So there is no real war, rather an oversized militarized secret service operation, with the civil population as a hostage between the armies and the ever-increasing number of militants. And depending on our needs, we either tell them that we are here to protect them, to increase security, to stabilize the country, to introduce democracy, to rid the world of al-Qaeda (whom they thoroughly loathe) and other politically correct bullshit. However, when we are accused of prisoner abuse, then suddenly this is a country at war, which allows us to play it dirty.
But who’s the adversary? Surely not the “average Afghan” whose most ardent dream is to finally have peace, rebuild his house, plant some fruit trees, send his kids to school, enjoy something called a “normal life.” This is seemingly an extremely modest wish, but here it is more and more Utopian. Yet scores of such “average Afghans” are detained without accusation let alone a trial, and their wives and kids are literally in danger. This is not a good place for abandoned women.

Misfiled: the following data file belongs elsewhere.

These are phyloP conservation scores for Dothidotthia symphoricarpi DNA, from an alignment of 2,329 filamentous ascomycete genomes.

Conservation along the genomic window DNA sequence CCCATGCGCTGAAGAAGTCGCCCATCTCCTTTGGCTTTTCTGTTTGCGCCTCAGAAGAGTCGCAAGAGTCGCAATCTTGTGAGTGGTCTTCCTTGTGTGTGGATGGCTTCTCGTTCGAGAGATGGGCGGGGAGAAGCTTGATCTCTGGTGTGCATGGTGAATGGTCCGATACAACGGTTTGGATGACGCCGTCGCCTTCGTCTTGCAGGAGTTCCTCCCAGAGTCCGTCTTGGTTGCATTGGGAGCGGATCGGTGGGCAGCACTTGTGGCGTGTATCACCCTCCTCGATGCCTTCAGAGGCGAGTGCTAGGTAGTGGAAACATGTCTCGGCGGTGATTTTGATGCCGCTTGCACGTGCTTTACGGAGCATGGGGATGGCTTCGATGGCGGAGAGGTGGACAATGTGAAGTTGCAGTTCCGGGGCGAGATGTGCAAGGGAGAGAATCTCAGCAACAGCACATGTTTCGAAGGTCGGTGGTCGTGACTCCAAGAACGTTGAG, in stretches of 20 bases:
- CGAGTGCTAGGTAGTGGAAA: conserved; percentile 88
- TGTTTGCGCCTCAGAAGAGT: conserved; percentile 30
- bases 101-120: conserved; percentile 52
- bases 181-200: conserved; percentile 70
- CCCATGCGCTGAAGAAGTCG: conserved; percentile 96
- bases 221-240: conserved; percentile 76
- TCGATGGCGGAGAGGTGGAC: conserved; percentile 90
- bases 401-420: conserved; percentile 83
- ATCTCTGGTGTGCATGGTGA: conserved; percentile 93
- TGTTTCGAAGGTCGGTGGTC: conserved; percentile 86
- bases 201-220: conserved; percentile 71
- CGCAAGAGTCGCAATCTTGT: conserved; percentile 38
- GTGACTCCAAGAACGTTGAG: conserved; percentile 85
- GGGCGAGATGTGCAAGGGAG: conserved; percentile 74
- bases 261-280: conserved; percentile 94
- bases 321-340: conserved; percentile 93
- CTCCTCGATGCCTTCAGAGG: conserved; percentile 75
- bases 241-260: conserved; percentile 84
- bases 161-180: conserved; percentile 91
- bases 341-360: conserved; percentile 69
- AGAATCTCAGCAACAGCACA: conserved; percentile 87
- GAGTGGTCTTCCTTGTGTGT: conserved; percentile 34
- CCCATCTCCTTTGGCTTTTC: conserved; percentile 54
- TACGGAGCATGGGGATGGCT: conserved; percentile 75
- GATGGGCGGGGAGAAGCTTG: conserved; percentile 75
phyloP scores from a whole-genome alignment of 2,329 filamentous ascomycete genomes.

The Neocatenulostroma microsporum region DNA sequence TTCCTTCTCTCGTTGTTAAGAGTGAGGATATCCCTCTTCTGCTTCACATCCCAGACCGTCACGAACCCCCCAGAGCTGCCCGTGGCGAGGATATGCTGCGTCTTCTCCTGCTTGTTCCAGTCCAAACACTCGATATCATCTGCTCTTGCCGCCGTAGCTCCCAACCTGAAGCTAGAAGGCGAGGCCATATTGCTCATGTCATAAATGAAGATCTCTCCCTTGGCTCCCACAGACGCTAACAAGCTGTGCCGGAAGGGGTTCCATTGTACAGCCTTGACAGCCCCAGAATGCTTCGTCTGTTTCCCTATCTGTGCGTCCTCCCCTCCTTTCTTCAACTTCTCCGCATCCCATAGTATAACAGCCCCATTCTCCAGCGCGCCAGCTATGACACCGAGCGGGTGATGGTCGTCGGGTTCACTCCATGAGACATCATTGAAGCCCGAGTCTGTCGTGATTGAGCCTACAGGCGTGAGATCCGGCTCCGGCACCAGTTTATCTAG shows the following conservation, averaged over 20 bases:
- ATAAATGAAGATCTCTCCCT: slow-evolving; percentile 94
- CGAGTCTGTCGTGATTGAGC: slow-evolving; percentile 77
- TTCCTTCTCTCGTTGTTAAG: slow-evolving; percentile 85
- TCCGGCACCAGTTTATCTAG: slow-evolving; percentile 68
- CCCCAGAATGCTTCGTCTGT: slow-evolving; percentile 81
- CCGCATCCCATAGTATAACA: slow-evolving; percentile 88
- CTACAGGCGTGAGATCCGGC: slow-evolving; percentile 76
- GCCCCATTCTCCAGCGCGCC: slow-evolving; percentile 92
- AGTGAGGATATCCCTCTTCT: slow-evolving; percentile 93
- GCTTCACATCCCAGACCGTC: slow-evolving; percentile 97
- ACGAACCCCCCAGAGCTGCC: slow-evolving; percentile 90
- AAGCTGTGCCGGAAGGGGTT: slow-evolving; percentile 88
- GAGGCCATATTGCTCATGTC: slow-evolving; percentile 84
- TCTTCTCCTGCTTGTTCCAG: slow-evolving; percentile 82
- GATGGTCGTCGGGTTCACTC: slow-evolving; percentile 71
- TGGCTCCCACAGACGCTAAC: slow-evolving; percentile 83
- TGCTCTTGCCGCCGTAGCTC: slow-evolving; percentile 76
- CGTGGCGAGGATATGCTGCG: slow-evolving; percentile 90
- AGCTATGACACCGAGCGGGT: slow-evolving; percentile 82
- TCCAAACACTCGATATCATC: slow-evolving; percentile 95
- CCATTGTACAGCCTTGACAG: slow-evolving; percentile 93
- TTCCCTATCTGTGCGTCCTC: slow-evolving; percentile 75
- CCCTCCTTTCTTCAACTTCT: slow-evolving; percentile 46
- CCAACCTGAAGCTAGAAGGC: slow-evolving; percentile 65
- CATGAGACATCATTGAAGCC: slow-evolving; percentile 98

Stating that you cannot have it both ways — increased security as well as humane treatment of prisoners — is too cynical for words, for in spite of the increased numbers of soldiers, sophisticated equipment etc., security is steadily decreasing, and the downward curve is getting steeper and steeper. And it is decreasing precisely because of our boundless stupidity and arrogance, because for each of the local prisoners in Bagram or elsewhere, particularly the many innocent ones, scores of new insurgents rise, often nolens volens, but if your brother has already spent long years in one of those black holes, I dare anyone to suggest what argument you could use to refuse to support the insurgents, when one night they come to claim you. They’re all over the country, they have been quietly infiltrating over the years, while our generals and politicians were holding success speeches about battles won, hearts and minds conquered.